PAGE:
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Germany Losing 1.6 Percent of GDP to Cybercrime, Says New Study

Germany Losing 1.6 Percent of GDP to Cybercrime, Says New Study

An astonishing 1.6 percent of Germany’s GDP is being lost to cybercrime, a new study has found. In total, the report by the Center for Strategic and International Studies (CSIS), sponsored by online security firm McAfee, put the total cost to the global economy at $445 billion (€328.5bn), with some 150,000 jobs affected in Europe alone.

The G20 countries are the most hit, with nearly half of the global total of losses being suffered by the four largest economies – the US, China, Japan and Germany.

But with losses of about 1.6 percent of its GDP, Germany suffers the most comparatively – the Netherlands is second at 1.5 percent, followed by the US and Norway on 0.64 percent and China on 0.63 percent.

Part of the discrepancy, however, may be down to the fact that Germany records a lot more of the damage it suffers compared to, say, the UK.

Cybercrime has a negative effect on businesses in general and on trade, innovation, competitiveness and economic growth. According to the study – titled ‘Net Losses: Estimating the Global Cost of Cybercrime’ – the global Internet-driven economy generates revenues somewhere between 2 and 3 trillion dollars, a figure that is sure to soar even higher in the coming years, but 15 to 20 percent of this is being lost to cybercrime networks.

The theft of intellectual property (IP)in particular is a problem in industrialised countries where IP creation and IP-intensive industries are especially important for wealth creation, making them even more attractive to criminals and seeing more losses in trade, jobs and income.

“Cybercrime is a tax on innovation and slows the pace of global innovation by reducing the rate of return to innovators and investors,” said Jim Lewis of CSIS. “For developed countries, cybercrime has serious implications for employment. The effect of cybercrime is to shift employment away from jobs that create the most value. Even small changes in GDP can affect employment.”

The study also tracked high-profile data breaches around the world, with around 16 million people in Germany said to have had personal information hacked – one in five of the population.

Some of the losses which emanate from cybercrime are recovery costs, including the clean up which must be done to secure information – the report said that even if criminals cannot necessarily make use of all the data they steal, the victims must act as if they could, and spend large sums of money in doing so.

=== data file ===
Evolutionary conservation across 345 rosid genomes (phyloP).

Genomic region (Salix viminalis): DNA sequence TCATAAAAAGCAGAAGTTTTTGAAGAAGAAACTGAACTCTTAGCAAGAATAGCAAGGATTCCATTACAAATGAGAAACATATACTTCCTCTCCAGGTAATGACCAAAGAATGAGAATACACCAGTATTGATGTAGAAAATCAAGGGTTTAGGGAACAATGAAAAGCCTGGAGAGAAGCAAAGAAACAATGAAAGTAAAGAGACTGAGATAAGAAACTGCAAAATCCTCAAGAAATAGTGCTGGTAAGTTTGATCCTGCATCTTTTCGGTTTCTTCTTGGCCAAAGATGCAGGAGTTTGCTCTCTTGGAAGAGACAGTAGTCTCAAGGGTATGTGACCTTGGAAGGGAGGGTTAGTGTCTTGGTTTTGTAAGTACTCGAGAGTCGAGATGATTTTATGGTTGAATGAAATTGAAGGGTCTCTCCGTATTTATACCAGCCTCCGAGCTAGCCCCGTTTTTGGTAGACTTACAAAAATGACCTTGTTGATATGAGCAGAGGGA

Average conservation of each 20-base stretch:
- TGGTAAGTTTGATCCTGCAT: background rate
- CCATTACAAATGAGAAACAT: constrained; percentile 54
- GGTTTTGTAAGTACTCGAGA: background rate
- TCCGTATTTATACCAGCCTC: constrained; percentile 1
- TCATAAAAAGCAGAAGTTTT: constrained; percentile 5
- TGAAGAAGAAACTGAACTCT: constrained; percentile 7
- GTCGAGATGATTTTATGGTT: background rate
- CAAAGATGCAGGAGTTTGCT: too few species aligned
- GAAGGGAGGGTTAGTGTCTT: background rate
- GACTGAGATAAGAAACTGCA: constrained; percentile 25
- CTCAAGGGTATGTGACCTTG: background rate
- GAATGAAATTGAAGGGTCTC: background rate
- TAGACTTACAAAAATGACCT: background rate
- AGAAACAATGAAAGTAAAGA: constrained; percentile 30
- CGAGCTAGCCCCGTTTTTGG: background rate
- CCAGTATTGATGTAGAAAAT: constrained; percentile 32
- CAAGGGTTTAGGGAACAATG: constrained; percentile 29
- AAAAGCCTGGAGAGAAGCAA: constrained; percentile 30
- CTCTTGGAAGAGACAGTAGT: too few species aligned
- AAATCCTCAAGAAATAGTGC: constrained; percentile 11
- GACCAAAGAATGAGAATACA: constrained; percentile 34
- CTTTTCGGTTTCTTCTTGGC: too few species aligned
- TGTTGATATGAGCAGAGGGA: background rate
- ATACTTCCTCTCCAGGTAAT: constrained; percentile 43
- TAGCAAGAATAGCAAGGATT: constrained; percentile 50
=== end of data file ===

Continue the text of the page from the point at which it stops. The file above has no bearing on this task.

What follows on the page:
Governments are, however, beginning to make more serious efforts at collecting and publishing data on cybercrime to enable better co-operation. Those efforts are starting to see results, such as the recent takedown of a crime ring associated with the GameOver Zeus botnet which involved 11 different countries.

“It’s clear that there’s a real tangible economic impact associated with stopping cybercrime,” said Scott Montgomery, chief technology officer, public sector at McAfee. “Over the years, cybercrime has become a growth industry, but that can be changed, with greater collaboration between nations, and improved public private partnerships. The technology exists to keep financial information and intellectual property safe, and when we do so, we create opportunities for positive economic growth and job creation worldwide.”

For all that Germans take their privacy more seriously than many of their neighbours, it seems that they are suffering more than most when it comes to cybercrime – a trend which will surely influence the development of technology in Germany in the coming years.

About David Knight

David is co-founder and Editor-in-Chief of Silicon Allee. Originally from London, he has lived in Berlin for over seven years, having previously worked for news portals including Bild.de and Spiegel Online before helping to found Silicon Allee in 2011.

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